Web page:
From Traditional to Modern Marketing: The Buyer's Journey Has Changed

4 min read

Strategy & Lead Gen

Do you remember the Yellow Pages?

If you're like me, you'll remember meeting with your Yellow Pages Representative and going over your ads for the year — it was almost a requirement for those of us in marketing. The Yellow Page meeting was one of the most important marketing meetings for your small business all year. You would look at all the new options and ad placements and know that sales would come rolling in from those ads.


You probably also remember those lovely telemarketers always calling you right when you sat down for dinner. I am not going to tell you the Yellows Pages, or telemarketers are wrong, but I am going to tell you the traditional marketing tactics are broken.

Marketing Has Changed

Consumers are bombarded by hundreds and even thousands of ads every day. Information overload combined with caveat emptor (buyer beware) today's buyer to research before making purchases. Today's buyer also has the power of online reviews which can recommend you or warn people to stay clear of doing business with you. Loading your website, social media and email with professional content has become more important now more than ever.

Think about the last time you made a major buying decision. Did you go directly to the source and make a purchase without any information? Of course not, you either already knew about the company or did your homework.

The bigger the purchase, the more digital research went into it. You certainly wouldn't buy the first heavy equipment machinery, new small business software or any other major purchase for your business without researching it. It's time to stop interrupting your customer and start serving them in the manner they want to be reached.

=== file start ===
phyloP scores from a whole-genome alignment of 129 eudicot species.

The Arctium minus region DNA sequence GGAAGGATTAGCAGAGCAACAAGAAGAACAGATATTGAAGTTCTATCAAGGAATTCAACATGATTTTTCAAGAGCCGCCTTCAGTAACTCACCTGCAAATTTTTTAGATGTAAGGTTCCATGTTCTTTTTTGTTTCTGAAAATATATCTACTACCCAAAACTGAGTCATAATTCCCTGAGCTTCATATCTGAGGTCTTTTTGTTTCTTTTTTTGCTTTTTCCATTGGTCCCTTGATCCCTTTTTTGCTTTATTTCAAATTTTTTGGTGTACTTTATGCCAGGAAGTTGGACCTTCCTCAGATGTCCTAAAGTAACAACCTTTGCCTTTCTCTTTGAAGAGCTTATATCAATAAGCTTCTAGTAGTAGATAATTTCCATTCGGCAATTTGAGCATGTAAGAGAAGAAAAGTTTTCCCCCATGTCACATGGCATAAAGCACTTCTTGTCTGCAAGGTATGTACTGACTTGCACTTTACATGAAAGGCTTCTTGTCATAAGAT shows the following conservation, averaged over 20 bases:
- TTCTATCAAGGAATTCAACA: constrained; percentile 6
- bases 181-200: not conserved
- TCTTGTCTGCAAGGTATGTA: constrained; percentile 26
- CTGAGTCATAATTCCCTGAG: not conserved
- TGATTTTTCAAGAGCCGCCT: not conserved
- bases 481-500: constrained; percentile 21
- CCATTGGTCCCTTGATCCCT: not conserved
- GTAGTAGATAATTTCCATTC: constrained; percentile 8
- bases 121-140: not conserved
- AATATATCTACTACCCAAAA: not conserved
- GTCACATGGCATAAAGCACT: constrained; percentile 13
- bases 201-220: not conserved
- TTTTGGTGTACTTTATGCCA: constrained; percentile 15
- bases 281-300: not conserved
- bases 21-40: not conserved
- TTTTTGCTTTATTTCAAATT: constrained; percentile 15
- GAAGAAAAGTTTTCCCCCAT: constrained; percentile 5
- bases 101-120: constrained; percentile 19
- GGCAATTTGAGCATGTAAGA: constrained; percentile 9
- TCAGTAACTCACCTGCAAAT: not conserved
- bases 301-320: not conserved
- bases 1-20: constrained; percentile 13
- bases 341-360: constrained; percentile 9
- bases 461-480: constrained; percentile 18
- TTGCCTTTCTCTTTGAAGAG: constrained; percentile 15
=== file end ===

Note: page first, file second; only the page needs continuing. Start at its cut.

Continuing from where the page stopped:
Modern marketing is a style of marketing that encourages the buyer to make an informed decision. We call it inbound marketing, and it starts with determining your ideal customer and then walking that customer down a strategically planned buyers journey.

Your Ideal Customer

We understand that picking just one target customer for your small business sounds limiting. We don't want you to turn away business, but when you are spending your time and money to market your business, you need to get clear on who you need to reach.

In most cases, we find customers have more than one ideal customer. We always start in this phase with clients because we need to know their buyer inside and out to reach them. While SparkReaction has several other blogs you might check out, but first, here are a few quick things to think about to figure out your buyer.

  1. Look at your current customer list and pick out the ones that are good customers. You know, the ones that always make you smile when you interact them. Maybe for your business, it's It possible that the best customer never contacts you depending on your type of business. There is no right or wrong here it all about defining them.